Security, privacy and data protection

by | Aug 24, 2021 | Cumila-Project | 0 comments

At the beginning of the internet age, we used the internet in a manageable way: We read web pages or communicated with colleagues or friends via e-mail. Nowadays, the internet is more often used for more complex activities; we use it as one of our main sources of information, to store and share photos or documents, to shop, to book trips, to sell things, to learn, to communicate with friends and for many other purposes. We do not just read and view content; we create, publish and share our own content.

In doing so, it is important that we protect ourselves, our digital identity and our data. Because we also encounter risks on the internet. These are manifold and can also be assessed differently in terms of their danger level. Ultimately, however, they always represent an attack on our privacy and our data. The dangers range from the unwanted disclosure of our data to deletion and destruction.

One chapter of the CUMILA project deals with the topics of security, privacy and data protection. This is about teaching the basic concepts to enable self-determined and safe use of the internet. It is important to know the risks and their implications. Because if we understand the underlying mechanisms, most risks are avoidable or we can at least minimise them through appropriate behaviour.

Digital identity.

Our identity is unmistakable. In real life, we can prove our identity by means of fingerprints or identity cards. Nowadays, however, everyone also has digital identities through which we identify ourselves on the internet. This can be, for example, a digital signature, an email account or a social media account.
Our digital identities in social media in particular influence the way other people perceive us, because they are linked to what we reveal about ourselves and share with others. It is important that we protect our digital accounts and know methods of identity confirmation and verification.

Challenges of the digital world.

For a long time, when computers entered our lives, viruses were the main risk in dealing with the digital world. Today, third parties try to gain access to our accounts and our data through ever new methods. Viruses, Trojans and other malware have been joined by new risks such as phishing emails or access to our data via app permissions.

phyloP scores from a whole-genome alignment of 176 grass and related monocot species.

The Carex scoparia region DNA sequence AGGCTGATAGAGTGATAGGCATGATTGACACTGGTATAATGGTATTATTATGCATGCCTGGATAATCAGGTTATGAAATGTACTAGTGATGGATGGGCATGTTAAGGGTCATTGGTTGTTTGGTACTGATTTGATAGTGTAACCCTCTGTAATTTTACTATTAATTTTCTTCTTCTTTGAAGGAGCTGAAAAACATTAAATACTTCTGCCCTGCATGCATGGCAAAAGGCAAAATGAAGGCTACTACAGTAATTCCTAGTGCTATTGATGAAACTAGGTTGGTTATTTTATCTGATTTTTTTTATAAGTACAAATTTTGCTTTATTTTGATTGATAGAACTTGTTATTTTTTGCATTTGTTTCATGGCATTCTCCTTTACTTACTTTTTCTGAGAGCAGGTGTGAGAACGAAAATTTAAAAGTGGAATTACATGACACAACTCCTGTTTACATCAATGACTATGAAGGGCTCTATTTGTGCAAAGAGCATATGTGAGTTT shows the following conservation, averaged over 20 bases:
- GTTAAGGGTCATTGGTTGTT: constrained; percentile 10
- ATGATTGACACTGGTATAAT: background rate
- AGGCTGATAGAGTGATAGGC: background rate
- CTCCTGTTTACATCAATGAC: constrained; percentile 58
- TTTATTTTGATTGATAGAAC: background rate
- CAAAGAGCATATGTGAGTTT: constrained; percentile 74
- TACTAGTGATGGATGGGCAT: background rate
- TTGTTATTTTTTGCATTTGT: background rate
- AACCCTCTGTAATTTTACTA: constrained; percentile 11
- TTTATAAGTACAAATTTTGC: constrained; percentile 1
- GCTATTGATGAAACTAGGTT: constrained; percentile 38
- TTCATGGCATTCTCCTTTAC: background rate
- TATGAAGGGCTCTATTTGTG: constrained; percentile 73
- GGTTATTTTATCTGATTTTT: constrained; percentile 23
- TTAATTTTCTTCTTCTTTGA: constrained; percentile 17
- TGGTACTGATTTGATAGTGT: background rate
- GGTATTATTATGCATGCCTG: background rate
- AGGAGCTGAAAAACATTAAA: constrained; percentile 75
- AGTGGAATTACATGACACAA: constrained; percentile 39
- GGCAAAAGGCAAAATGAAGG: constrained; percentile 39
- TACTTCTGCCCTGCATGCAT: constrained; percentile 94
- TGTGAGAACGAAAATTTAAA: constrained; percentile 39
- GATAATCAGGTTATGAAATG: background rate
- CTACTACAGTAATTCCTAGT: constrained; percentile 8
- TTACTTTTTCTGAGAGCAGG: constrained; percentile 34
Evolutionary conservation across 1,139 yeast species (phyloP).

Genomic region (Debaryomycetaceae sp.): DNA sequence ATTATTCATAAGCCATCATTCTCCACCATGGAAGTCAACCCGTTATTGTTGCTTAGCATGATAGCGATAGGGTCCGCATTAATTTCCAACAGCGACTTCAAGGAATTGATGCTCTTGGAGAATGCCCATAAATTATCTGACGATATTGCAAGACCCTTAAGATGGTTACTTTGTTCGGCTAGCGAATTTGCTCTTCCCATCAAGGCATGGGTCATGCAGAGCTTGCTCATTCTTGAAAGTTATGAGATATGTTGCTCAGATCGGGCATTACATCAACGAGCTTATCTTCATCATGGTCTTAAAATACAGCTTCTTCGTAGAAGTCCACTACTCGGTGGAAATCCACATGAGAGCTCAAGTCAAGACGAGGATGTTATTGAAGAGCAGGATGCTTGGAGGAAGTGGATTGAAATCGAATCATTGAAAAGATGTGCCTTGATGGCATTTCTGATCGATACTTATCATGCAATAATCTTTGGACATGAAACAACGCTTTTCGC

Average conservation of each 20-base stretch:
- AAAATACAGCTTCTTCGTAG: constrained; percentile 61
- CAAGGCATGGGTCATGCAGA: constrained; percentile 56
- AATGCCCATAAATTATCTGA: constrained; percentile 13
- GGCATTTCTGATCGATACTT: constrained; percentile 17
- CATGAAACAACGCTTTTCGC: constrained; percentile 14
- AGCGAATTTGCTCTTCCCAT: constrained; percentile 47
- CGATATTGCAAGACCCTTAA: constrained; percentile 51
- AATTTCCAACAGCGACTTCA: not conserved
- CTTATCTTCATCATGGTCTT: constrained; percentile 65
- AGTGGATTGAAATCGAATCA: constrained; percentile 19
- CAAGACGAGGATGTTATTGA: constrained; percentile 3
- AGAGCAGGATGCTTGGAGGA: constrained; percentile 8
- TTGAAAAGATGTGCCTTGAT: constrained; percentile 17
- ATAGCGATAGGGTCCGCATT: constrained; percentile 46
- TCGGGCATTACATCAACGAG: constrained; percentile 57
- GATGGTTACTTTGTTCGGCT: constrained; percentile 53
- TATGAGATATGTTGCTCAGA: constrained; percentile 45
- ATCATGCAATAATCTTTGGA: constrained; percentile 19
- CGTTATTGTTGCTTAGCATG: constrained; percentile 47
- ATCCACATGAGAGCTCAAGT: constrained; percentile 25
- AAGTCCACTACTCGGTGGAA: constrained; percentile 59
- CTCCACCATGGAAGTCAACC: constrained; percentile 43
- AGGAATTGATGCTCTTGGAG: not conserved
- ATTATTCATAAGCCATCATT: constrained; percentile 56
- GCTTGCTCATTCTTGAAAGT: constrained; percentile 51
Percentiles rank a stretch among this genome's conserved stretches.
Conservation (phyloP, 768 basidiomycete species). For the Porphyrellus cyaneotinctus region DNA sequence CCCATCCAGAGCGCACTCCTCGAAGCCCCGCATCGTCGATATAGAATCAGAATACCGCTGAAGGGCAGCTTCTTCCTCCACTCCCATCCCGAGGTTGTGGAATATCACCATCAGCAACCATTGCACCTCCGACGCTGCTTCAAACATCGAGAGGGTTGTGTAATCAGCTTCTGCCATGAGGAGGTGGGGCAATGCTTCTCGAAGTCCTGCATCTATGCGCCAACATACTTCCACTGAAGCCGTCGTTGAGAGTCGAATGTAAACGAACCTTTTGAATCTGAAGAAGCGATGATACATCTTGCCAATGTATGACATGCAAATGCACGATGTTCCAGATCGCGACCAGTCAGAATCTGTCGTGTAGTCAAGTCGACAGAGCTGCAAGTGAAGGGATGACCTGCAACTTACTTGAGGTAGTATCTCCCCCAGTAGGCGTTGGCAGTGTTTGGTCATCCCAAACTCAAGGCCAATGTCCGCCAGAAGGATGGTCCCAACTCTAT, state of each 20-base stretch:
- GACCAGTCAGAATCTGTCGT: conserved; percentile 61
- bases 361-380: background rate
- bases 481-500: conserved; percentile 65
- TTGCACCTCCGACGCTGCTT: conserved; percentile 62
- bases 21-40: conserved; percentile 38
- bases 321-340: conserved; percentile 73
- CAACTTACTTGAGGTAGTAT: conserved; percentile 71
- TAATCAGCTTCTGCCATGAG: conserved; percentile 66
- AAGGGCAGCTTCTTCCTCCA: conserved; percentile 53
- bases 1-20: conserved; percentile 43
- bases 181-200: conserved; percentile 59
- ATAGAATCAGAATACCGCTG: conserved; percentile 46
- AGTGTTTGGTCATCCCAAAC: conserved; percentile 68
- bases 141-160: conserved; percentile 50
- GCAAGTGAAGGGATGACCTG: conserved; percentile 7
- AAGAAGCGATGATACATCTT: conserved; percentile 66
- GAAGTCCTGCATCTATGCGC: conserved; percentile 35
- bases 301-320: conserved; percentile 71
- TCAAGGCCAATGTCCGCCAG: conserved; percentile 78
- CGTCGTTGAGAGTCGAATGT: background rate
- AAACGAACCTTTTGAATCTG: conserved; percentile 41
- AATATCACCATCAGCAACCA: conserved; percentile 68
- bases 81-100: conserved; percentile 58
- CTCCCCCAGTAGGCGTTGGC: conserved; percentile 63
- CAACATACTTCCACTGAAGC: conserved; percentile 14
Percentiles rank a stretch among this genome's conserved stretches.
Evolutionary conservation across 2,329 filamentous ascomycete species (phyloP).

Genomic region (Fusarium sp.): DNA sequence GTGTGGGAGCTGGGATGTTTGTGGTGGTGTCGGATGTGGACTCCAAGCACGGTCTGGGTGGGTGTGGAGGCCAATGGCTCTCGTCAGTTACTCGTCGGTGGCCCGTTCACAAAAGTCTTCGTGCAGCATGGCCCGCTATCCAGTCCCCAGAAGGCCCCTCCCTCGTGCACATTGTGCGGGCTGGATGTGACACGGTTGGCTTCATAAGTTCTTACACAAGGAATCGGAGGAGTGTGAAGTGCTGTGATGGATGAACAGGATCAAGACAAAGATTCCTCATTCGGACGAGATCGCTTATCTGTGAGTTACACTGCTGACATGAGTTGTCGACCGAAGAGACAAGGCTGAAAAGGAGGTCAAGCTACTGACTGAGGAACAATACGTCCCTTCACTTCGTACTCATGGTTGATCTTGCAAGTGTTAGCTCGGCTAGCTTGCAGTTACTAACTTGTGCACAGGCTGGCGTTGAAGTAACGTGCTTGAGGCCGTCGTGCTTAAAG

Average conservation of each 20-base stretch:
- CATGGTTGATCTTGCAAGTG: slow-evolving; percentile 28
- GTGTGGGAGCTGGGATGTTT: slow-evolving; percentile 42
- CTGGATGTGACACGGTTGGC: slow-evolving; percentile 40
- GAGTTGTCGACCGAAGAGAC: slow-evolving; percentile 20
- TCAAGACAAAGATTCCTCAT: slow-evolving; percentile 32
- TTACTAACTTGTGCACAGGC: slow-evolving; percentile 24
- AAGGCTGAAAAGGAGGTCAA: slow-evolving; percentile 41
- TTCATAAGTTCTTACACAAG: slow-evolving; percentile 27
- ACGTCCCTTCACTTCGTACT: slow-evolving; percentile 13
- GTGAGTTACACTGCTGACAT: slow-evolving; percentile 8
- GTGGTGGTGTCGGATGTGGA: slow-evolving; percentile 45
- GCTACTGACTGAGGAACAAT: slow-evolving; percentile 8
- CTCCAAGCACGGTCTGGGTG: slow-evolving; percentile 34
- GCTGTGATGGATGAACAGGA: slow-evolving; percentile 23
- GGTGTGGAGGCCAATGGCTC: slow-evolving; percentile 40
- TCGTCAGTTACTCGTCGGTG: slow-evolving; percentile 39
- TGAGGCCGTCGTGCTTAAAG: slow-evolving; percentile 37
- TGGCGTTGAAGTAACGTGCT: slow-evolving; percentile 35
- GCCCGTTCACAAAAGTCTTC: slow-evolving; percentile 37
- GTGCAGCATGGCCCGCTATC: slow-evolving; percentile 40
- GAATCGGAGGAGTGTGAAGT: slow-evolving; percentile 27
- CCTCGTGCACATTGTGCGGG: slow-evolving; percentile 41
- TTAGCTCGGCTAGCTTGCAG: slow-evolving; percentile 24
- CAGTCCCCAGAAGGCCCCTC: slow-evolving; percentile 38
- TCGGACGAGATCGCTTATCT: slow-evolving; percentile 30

In order to use the internet safely, we have to know the risks and learn to control them.

And besides the knowledge of concrete dangers, we also need to be aware of the fact that we leave digital traces and that our data has become an important raw material. “What do I have to hide?” is usually the first reaction to this fact. And certainly individual pieces of information are not decisive in themselves. But when a lot of information is collected over a longer period of time and linked to different data sources, you quickly get a complex picture of a person. This ranges from preferences to their political views. And we need to become aware of this fact and learn to critically question our online behaviour.

My data, my rights.

The business models of many large internet companies are based on offers that are financed by the users’ data. Thus, the question of a possible “ownership of data” is quite justified. Who owns our data and who is allowed to use it?

In the case of personal data that can be clearly assigned to a person, the answer may still be quite simple: These data may only be processed on a legal basis. At the very least, we have a right to know which provider has stored which of our information and what it is used for. This right was enshrined in the European General Data Protection Regulation (GDPR).

All these topics are covered in the CUMILA module “Security, Privacy and Data Protection”.

The European Commission's support for the production of this publication does not constitute an endorsement of the contents, which reflect the views only of the authors, and the Commission cannot be held responsible for any use which may be made of the information contained therein.
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